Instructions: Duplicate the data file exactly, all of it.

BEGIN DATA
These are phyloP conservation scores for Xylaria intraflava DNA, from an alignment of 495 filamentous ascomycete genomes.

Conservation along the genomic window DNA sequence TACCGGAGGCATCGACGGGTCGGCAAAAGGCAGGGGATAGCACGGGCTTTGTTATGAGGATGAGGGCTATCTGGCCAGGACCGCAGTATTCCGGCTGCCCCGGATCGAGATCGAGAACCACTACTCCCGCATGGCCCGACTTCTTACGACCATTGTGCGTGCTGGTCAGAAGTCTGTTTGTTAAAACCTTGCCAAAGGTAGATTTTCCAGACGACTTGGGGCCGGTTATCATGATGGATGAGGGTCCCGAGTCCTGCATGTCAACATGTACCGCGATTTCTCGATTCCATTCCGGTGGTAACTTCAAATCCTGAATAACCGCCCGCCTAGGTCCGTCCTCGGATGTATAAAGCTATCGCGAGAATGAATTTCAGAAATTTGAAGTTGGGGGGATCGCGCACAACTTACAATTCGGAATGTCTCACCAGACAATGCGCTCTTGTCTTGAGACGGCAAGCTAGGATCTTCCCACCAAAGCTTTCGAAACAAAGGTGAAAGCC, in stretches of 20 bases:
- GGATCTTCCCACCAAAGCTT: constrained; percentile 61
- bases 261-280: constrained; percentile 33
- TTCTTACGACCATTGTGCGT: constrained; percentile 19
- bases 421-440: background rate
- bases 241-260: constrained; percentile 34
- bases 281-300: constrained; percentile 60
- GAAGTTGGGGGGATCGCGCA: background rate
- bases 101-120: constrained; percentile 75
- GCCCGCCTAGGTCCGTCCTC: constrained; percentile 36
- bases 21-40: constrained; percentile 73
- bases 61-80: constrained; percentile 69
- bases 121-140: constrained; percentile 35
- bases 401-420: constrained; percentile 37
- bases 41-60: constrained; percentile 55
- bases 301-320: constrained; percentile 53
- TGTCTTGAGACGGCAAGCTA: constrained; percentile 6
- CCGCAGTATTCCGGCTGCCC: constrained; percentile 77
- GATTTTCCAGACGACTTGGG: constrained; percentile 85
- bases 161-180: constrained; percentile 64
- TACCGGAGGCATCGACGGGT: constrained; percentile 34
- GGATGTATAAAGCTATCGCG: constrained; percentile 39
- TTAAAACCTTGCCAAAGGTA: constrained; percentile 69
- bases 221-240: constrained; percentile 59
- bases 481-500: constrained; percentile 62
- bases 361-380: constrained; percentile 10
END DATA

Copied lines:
These are phyloP conservation scores for Xylaria intraflava DNA, from an alignment of 495 filamentous ascomycete genomes.

Conservation along the genomic window DNA sequence TACCGGAGGCATCGACGGGTCGGCAAAAGGCAGGGGATAGCACGGGCTTTGTTATGAGGATGAGGGCTATCTGGCCAGGACCGCAGTATTCCGGCTGCCCCGGATCGAGATCGAGAACCACTACTCCCGCATGGCCCGACTTCTTACGACCATTGTGCGTGCTGGTCAGAAGTCTGTTTGTTAAAACCTTGCCAAAGGTAGATTTTCCAGACGACTTGGGGCCGGTTATCATGATGGATGAGGGTCCCGAGTCCTGCATGTCAACATGTACCGCGATTTCTCGATTCCATTCCGGTGGTAACTTCAAATCCTGAATAACCGCCCGCCTAGGTCCGTCCTCGGATGTATAAAGCTATCGCGAGAATGAATTTCAGAAATTTGAAGTTGGGGGGATCGCGCACAACTTACAATTCGGAATGTCTCACCAGACAATGCGCTCTTGTCTTGAGACGGCAAGCTAGGATCTTCCCACCAAAGCTTTCGAAACAAAGGTGAAAGCC, in stretches of 20 bases:
- GGATCTTCCCACCAAAGCTT: constrained; percentile 61
- bases 261-280: constrained; percentile 33
- TTCTTACGACCATTGTGCGT: constrained; percentile 19
- bases 421-440: background rate
- bases 241-260: constrained; percentile 34
- bases 281-300: constrained; percentile 60
- GAAGTTGGGGGGATCGCGCA: background rate
- bases 101-120: constrained; percentile 75
- GCCCGCCTAGGTCCGTCCTC: constrained; percentile 36
- bases 21-40: constrained; percentile 73
- bases 61-80: constrained; percentile 69
- bases 121-140: constrained; percentile 35
- bases 401-420: constrained; percentile 37
- bases 41-60: constrained; percentile 55
- bases 301-320: constrained; percentile 53
- TGTCTTGAGACGGCAAGCTA: constrained; percentile 6
- CCGCAGTATTCCGGCTGCCC: constrained; percentile 77
- GATTTTCCAGACGACTTGGG: constrained; percentile 85
- bases 161-180: constrained; percentile 64
- TACCGGAGGCATCGACGGGT: constrained; percentile 34
- GGATGTATAAAGCTATCGCG: constrained; percentile 39
- TTAAAACCTTGCCAAAGGTA: constrained; percentile 69
- bases 221-240: constrained; percentile 59
- bases 481-500: constrained; percentile 62
- bases 361-380: constrained; percentile 10